Congo’s attorney general said on Tuesday he had opened an investigation into a former minister over allegations he played a role in militia violence in central Congo that a U.N. employee was investigating shortly before she was killed.
His announcement followed a report by The New York Times on Saturday that Zaida Catalan, a U.N. investigator killed in March in central Democratic Republic of Congo, had a recording of a phone call between ex-development minister Clement Kanku and a presumed militia member.
In it, the newspaper reported, Kanku is heard speaking approvingly of violence perpetrated by the Kamuina Nsapu militia, whose insurrection against government forces in the Kasai region has resulted in hundreds of deaths and displaced over 1 million people since last July.
Kanku, who served as development minister from last December until a reshuffle earlier this month, declined to immediately comment. He told Reuters that he would respond later on Tuesday.
Attorney General Flory Numbi told reporters in the capital Kinshasa that he had written to the National Assembly to request permission to conduct preliminary searches of Kanku’s property because he enjoys immunity as a member of parliament.
“If at the end of this investigation, I am convinced that the facts are established regarding the relevant charges, (Kanku) will be charged with participation in an insurrectional movement, assassination, voluntary arson, malicious destruction and association with criminals,” Numbi said.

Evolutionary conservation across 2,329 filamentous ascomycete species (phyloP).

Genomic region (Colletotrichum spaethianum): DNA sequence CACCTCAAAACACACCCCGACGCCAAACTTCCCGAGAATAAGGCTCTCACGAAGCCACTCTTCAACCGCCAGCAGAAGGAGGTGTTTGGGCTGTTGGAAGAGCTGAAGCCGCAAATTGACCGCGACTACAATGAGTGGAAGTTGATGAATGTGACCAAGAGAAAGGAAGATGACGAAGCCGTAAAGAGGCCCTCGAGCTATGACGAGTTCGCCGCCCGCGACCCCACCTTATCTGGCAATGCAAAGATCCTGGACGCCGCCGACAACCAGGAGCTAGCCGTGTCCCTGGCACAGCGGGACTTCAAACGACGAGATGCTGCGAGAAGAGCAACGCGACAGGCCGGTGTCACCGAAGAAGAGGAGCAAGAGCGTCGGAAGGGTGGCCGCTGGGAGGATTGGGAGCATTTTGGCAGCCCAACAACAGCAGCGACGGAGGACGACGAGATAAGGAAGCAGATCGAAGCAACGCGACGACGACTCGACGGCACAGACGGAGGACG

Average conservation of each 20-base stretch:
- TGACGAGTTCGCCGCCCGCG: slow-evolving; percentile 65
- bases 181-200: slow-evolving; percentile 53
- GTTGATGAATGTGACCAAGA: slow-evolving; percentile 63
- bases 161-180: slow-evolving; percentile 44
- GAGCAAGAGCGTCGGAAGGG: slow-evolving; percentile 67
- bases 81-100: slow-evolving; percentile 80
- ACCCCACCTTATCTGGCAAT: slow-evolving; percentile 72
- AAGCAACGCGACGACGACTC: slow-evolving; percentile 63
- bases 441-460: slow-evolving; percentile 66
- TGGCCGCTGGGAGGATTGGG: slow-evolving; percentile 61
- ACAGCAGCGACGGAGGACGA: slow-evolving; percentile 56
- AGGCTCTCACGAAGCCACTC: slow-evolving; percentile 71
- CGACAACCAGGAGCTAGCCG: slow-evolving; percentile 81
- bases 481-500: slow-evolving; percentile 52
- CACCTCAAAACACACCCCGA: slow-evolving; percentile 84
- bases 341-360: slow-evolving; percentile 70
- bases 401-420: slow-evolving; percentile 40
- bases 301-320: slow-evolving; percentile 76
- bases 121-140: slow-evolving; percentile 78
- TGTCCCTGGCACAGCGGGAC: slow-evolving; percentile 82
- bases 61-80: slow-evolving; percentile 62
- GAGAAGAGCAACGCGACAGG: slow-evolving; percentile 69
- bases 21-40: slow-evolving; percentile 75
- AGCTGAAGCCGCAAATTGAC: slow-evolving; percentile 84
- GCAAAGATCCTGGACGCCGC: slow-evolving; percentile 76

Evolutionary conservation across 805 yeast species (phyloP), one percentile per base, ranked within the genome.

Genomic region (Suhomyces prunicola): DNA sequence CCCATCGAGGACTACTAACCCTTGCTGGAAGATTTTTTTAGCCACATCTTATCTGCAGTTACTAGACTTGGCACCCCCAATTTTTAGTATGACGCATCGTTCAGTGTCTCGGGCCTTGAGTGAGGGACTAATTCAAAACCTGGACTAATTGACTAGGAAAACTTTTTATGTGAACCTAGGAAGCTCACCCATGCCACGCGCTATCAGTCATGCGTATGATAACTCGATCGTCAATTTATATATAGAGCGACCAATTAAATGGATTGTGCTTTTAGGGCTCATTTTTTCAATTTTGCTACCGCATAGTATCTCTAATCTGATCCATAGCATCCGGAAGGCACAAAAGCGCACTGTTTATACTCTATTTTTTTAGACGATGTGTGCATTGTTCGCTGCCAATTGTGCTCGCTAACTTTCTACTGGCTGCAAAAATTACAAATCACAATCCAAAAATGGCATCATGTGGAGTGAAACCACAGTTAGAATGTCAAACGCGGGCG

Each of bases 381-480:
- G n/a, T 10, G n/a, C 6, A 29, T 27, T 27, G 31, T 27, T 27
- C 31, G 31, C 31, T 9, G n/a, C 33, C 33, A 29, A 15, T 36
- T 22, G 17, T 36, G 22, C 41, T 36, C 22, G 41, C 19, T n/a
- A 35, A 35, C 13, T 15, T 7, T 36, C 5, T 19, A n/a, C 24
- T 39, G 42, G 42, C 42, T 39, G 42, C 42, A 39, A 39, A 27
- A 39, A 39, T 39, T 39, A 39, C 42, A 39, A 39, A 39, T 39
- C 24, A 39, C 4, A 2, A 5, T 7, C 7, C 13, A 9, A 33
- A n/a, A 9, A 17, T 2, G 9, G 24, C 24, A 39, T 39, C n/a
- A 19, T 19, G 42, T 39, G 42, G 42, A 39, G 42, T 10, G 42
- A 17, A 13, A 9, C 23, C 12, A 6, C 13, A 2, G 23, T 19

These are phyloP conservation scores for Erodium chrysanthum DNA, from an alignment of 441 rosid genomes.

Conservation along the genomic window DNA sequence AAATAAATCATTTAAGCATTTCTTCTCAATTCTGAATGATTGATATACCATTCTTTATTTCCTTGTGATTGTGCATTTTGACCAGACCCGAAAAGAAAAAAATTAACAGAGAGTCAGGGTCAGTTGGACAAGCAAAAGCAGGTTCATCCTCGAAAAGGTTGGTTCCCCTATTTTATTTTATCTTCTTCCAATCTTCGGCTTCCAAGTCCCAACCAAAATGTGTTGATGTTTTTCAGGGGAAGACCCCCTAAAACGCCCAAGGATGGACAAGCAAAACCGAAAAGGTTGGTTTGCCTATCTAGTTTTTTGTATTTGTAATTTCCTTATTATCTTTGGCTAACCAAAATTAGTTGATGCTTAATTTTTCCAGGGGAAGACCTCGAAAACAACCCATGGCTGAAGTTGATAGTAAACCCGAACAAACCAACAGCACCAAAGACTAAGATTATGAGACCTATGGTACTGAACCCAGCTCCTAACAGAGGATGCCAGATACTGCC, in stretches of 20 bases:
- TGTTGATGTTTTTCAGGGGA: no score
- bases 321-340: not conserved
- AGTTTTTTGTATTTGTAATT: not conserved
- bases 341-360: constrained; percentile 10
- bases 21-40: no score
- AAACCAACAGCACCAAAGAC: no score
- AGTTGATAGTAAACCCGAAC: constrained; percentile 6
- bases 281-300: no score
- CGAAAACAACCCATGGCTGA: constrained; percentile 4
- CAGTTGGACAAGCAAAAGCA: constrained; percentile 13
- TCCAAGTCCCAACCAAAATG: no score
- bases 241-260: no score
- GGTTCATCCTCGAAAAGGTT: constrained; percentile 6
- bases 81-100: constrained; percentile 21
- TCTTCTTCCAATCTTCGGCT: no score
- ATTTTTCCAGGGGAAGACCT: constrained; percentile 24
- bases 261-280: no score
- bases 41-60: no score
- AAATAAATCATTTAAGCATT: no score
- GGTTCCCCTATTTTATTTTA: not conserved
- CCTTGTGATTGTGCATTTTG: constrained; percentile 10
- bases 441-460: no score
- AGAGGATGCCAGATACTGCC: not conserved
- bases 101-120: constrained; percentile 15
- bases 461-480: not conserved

Catalan and her American colleague Michael Sharp were investigating such acts in Kasai when they were killed in March. Their bodies were found in a shallow grave in the same month.
According to the Times story, Catalan had a recording of a phone conversation — which she had told Kanku about — in which an apparent militiaman informs Kanku that the militia has set fire to a town in Kasai-Central province.
“It’s good that we burn everything; that is good news,” Kanku is quoted as saying on the tape. Kanku has so far declined to respond to any of these claims.
Congolese military investigators said on Saturday that two alleged militiamen would soon face trial for Catalan and Sharp’s killings and that another 14 suspects were at large.
A U.N. board of inquiry is investigating the experts’ deaths but is not expected to assign blame. Sweden has also opened a police investigation.